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Bottlenose dolphin (Tursiops truncatus) papillomaviruses: vaccine antigen candidates and screening test development
Rehtanz, M.; Bossart, G.; Doescher, B.; Rector, A.; Van Ranst, M.; Fair, P.; Jenson, F.; Ghim, S. (2009). Bottlenose dolphin (Tursiops truncatus) papillomaviruses: vaccine antigen candidates and screening test development. Vet. Microbiol. 133(1-2): 43-53. dx.doi.org/10.1016/j.vetmic.2008.06.017
In: Veterinary Microbiology. Elsevier: Tokyo; Oxford; New York; London; Amsterdam. ISSN 0378-1135, more
Peer reviewed article  

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Keywords
    Tursiops truncatus (Montagu, 1821) [WoRMS]; Marine
Author keywords
    Papillomavirus prevalence; TtPV vaccine; Serological screening test;Bottlenose dolphin; Tursiops truncatus

Authors  Top 
  • Rehtanz, M.
  • Bossart, G.
  • Doescher, B.
  • Rector, A., more
  • Van Ranst, M., more
  • Fair, P.
  • Jenson, F.
  • Ghim, S.

Abstract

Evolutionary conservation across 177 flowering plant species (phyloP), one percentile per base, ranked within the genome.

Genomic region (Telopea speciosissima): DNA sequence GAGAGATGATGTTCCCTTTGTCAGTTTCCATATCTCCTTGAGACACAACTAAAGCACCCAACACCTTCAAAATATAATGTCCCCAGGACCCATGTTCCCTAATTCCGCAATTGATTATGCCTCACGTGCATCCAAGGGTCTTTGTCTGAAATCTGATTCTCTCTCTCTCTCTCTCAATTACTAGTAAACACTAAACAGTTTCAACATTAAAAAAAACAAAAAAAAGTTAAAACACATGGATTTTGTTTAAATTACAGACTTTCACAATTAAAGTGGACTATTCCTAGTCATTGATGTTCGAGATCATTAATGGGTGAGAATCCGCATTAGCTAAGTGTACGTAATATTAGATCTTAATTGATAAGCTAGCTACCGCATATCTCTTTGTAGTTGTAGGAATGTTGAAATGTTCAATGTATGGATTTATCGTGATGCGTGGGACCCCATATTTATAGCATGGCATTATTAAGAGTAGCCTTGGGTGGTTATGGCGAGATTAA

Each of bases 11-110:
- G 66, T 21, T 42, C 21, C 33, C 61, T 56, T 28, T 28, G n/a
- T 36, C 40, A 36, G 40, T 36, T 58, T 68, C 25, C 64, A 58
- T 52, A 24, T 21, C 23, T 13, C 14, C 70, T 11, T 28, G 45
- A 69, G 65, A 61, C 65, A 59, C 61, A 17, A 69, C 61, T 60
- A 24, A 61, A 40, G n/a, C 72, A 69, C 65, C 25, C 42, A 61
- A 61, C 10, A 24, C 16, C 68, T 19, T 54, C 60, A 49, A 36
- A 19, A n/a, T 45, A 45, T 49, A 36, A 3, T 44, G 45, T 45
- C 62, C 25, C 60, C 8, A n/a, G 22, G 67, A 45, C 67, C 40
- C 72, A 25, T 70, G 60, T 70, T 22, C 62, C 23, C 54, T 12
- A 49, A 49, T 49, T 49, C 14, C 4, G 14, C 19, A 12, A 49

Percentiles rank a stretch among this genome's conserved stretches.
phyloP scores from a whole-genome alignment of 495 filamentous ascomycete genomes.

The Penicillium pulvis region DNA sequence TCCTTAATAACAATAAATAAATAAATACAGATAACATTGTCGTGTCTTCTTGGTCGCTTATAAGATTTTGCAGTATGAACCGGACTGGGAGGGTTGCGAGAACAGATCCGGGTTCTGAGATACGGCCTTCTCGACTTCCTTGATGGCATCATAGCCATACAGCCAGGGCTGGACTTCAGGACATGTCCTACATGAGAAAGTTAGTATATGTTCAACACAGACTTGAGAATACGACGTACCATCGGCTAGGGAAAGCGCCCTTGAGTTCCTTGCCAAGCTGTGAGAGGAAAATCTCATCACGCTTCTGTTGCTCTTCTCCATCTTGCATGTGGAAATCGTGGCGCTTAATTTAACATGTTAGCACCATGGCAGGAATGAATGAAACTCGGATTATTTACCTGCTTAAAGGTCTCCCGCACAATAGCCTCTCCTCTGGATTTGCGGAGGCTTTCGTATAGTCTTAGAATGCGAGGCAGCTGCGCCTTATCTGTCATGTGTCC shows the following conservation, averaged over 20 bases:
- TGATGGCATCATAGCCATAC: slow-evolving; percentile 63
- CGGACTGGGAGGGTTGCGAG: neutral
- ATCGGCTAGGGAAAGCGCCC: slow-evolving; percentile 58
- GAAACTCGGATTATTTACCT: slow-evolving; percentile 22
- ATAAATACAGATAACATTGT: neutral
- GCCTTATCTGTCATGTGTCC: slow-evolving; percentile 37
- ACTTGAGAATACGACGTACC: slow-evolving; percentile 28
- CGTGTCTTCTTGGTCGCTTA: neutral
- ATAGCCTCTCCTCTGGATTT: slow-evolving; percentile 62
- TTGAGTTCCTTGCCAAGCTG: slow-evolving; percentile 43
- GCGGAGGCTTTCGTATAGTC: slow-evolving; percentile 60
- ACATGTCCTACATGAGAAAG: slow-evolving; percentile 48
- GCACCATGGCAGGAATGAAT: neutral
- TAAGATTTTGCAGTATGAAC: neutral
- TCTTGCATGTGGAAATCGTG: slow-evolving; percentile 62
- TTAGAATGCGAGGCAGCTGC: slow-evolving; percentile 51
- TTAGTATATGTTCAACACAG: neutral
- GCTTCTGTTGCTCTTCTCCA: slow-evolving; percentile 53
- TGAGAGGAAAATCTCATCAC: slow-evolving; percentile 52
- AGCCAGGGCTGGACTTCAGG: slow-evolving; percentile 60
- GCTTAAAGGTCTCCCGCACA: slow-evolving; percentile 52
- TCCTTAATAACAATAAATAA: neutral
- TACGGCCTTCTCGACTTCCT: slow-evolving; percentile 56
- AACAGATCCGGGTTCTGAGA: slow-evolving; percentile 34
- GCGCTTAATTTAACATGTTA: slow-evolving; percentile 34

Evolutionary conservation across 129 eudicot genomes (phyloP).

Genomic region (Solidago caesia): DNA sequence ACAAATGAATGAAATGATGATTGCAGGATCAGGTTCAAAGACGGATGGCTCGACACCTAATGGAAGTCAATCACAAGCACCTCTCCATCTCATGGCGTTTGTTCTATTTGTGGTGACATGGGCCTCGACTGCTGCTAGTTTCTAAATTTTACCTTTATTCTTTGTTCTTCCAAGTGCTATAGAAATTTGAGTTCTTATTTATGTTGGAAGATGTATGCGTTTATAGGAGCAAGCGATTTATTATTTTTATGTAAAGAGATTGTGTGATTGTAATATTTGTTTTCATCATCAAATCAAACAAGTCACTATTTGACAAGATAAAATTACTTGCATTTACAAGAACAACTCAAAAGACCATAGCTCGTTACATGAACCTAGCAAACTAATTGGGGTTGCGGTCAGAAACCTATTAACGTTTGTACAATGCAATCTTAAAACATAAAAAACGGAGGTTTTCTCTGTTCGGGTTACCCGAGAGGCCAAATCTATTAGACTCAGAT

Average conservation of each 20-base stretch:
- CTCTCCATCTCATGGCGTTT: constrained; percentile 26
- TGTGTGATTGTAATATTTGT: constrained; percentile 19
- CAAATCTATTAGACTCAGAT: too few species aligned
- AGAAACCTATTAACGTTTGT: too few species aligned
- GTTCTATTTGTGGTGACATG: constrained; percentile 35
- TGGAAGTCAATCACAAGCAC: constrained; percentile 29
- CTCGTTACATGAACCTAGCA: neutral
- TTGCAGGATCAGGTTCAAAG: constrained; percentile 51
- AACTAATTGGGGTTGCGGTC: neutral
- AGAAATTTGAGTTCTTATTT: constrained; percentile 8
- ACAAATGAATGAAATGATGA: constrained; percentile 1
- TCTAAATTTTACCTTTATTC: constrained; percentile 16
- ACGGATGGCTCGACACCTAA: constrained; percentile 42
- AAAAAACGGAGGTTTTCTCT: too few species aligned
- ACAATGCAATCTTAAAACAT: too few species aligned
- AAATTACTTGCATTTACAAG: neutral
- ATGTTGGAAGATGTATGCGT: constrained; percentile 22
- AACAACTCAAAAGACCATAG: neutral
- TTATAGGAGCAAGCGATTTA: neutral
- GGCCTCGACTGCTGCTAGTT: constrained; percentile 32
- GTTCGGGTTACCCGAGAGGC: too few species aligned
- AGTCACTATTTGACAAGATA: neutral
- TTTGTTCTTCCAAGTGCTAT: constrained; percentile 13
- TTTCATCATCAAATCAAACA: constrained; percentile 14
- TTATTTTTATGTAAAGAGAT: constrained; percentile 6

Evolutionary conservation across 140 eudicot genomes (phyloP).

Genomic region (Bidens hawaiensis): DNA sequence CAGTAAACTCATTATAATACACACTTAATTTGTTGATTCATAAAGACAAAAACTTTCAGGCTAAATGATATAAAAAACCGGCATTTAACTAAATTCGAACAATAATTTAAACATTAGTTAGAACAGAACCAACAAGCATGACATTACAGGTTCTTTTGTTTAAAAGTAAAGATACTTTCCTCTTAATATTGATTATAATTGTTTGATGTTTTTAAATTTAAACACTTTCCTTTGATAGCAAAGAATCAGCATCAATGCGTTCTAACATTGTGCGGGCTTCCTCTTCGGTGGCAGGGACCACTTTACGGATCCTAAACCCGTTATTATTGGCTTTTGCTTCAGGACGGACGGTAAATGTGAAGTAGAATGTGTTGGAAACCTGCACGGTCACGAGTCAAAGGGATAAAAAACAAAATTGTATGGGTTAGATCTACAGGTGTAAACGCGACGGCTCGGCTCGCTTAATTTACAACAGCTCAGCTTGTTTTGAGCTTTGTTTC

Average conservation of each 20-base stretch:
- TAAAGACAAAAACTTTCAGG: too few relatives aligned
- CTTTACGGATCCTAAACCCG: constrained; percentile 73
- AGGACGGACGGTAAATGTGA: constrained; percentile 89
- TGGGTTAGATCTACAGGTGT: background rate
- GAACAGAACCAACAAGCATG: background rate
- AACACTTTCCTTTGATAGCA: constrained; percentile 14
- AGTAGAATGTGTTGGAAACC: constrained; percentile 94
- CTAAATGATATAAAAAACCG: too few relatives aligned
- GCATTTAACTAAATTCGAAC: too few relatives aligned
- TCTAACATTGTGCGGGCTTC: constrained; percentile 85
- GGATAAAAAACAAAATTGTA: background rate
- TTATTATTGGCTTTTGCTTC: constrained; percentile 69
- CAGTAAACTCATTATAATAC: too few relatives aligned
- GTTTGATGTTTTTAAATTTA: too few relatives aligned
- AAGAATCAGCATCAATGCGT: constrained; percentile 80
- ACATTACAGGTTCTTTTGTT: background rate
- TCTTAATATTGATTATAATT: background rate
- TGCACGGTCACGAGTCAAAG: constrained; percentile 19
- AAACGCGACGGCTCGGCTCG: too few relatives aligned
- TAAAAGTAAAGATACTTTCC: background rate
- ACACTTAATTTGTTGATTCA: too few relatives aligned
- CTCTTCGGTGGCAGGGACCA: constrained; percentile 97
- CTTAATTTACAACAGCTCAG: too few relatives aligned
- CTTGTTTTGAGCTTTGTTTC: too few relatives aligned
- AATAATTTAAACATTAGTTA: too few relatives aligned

Papillomaviruses (PVs) have been shown as being the etiologic agents of various benign and malignant tumours in many vertebrate species. In dolphins and porpoises, a high prevalence of orogenital tumours has recently been documented with at least four distinct novel species-specific PV types detected in such lesions. Therefore, we generated the immunological reagents to establish a serological screening test to determine the prevalence of PV infection in Atlantic bottlenose dolphins [(Tursiops truncatus (Tt)]. Using the baculovirus expression system, virus-like particles (VLPs) derived from the L1 proteins of two TtPV types, TtPV1 and TtPV2, were generated. Polyclonal antibodies against TtPV VLPs were produced in rabbits and their specificity for the VLPs was confirmed. Electron microscopy and enzyme-linked immunosorbent assay (ELISA) studies revealed that the generated VLPs self-assembled into particles presenting conformational immunodominant epitopes. As such, these particles are potential antigen candidates for a TtPV vaccine. Subsequently, the VLPs served as antigens in initial ELISA tests using sera from six bottlenose dolphins to investigate PV antibody presence. Three of these sera were derived from dolphins with genital tumour history and showed positive PV ELISA reactivity, while the remaining sera from lesion-free dolphins were PV antibody-negative. The results suggest that the developed screening test may serve as a potential tool for determining PV prevalence and thus for observing transmission rates in dolphin populations as the significance of PV infection in cetaceans starts to unfold.

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